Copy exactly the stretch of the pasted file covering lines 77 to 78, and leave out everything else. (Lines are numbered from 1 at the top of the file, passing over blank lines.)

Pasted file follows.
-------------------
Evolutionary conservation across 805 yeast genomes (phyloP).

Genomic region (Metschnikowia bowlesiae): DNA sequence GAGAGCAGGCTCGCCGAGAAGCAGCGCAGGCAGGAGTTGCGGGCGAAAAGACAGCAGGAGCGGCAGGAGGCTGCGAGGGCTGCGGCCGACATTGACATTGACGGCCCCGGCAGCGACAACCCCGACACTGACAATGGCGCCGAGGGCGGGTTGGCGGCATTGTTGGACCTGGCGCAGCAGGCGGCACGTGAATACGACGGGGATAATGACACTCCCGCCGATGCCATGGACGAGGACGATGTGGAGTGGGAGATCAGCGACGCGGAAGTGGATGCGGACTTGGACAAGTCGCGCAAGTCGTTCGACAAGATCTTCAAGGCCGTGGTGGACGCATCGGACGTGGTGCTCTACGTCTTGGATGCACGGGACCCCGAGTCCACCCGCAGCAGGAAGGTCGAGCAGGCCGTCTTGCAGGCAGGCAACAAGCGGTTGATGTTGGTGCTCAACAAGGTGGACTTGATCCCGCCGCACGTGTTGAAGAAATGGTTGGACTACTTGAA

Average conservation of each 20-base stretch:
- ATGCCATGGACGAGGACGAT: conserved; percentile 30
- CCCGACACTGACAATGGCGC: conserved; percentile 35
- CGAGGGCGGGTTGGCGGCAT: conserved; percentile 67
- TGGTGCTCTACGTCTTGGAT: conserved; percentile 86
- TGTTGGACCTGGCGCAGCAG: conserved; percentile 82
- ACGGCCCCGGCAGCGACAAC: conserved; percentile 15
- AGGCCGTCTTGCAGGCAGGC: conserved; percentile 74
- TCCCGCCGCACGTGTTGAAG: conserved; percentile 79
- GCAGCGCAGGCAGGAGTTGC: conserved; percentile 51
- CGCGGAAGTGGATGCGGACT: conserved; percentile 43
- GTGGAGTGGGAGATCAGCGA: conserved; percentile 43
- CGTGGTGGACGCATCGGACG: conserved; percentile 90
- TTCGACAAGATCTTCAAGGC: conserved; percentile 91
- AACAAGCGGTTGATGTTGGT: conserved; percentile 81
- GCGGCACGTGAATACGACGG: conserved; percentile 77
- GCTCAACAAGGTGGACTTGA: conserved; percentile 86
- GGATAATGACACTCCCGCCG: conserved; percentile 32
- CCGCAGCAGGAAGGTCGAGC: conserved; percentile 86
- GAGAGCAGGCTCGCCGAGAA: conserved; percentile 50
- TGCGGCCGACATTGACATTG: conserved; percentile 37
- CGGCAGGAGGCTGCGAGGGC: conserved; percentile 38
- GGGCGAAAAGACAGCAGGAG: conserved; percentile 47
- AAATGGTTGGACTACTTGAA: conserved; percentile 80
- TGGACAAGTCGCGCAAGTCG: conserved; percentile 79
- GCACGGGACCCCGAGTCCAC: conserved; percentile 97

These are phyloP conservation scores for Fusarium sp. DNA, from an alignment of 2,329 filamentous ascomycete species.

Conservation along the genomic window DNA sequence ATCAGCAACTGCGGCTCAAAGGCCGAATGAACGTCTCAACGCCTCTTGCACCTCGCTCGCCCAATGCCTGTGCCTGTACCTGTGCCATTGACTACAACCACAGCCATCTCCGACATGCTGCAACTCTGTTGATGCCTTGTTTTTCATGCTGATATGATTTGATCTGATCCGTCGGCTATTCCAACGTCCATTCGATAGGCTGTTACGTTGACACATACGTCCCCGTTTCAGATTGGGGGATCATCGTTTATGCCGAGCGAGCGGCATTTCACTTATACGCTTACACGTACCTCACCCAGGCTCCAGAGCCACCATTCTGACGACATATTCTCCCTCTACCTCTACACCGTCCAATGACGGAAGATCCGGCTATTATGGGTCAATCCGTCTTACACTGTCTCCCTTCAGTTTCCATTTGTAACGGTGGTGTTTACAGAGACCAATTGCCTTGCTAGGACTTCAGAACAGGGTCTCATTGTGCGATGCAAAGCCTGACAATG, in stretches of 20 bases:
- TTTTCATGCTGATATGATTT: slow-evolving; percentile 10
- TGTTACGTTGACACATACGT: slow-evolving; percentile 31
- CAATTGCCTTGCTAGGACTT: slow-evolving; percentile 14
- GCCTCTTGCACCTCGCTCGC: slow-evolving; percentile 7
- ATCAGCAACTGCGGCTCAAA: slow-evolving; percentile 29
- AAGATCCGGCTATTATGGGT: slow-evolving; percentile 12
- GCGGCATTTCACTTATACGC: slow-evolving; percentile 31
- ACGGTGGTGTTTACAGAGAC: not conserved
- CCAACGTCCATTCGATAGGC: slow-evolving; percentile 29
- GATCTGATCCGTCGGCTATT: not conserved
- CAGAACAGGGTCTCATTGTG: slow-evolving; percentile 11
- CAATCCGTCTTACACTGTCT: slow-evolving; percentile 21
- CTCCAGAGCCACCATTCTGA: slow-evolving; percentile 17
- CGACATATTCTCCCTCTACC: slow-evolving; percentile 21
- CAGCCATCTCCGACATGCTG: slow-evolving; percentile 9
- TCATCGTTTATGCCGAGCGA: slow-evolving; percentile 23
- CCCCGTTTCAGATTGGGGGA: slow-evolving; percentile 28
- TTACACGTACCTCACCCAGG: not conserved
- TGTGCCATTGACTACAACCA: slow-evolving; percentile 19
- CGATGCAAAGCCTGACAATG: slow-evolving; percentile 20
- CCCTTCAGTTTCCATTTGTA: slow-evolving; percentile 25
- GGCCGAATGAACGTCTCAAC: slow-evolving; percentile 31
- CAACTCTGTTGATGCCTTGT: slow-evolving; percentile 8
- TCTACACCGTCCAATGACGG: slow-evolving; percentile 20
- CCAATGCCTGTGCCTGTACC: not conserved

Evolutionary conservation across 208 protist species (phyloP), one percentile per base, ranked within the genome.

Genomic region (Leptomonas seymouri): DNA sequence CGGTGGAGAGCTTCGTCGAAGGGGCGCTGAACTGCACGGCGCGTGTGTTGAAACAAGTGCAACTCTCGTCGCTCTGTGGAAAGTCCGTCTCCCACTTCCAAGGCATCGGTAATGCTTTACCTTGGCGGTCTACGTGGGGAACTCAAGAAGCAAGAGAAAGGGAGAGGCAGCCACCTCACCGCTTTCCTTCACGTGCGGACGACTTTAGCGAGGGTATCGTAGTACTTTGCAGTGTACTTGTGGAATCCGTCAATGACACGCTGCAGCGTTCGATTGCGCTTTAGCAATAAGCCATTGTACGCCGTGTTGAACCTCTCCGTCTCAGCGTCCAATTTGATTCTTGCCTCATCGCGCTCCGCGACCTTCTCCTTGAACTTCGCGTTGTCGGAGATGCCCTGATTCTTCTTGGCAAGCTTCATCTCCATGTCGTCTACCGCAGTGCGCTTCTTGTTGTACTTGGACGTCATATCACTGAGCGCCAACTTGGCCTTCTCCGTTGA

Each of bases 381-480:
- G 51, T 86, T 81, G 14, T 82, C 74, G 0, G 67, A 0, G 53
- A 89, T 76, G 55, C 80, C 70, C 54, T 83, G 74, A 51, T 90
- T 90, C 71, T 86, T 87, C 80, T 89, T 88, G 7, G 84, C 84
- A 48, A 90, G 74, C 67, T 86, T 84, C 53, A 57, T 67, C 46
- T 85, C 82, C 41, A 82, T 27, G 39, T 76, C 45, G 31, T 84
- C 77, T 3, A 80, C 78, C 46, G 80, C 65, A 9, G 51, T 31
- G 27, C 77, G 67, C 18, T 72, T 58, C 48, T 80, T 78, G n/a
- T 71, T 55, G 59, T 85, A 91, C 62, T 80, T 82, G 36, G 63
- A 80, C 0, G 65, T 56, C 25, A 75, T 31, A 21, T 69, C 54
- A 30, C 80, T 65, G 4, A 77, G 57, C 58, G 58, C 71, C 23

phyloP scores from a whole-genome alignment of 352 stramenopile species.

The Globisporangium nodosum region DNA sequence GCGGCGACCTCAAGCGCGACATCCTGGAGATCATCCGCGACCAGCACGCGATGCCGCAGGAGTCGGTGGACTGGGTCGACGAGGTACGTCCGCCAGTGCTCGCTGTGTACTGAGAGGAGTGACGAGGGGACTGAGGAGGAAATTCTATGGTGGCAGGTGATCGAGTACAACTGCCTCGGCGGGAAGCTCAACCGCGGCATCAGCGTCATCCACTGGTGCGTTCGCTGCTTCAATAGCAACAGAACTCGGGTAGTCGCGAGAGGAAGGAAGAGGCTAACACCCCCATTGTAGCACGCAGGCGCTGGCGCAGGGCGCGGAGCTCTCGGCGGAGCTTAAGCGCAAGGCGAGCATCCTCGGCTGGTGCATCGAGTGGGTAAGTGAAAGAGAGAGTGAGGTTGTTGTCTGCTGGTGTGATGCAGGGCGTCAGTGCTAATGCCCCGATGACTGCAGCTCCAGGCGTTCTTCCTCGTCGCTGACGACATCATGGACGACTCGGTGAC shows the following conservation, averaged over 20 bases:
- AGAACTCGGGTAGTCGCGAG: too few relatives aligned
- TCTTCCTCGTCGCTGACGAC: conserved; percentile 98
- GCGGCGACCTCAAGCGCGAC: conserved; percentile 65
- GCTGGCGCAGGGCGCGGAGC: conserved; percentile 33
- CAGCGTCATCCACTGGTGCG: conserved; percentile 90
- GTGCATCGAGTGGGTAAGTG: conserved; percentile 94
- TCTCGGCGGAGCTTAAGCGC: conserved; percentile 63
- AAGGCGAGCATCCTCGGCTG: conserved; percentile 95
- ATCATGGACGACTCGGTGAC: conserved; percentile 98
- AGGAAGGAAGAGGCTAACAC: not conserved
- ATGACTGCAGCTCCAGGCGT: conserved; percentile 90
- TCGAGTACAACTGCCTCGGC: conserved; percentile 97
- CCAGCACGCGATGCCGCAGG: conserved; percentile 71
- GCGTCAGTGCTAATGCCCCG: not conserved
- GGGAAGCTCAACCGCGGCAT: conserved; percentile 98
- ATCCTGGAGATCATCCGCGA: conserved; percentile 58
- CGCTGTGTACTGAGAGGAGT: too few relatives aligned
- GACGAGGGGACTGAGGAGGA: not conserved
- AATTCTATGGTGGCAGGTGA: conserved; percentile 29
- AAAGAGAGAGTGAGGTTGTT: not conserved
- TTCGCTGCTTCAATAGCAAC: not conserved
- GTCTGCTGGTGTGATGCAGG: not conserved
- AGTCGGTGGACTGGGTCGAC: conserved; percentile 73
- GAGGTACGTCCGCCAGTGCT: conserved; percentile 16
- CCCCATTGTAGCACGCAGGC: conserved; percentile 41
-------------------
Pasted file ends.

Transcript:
- TCTCGGCGGAGCTTAAGCGC: conserved; percentile 63
- AAGGCGAGCATCCTCGGCTG: conserved; percentile 95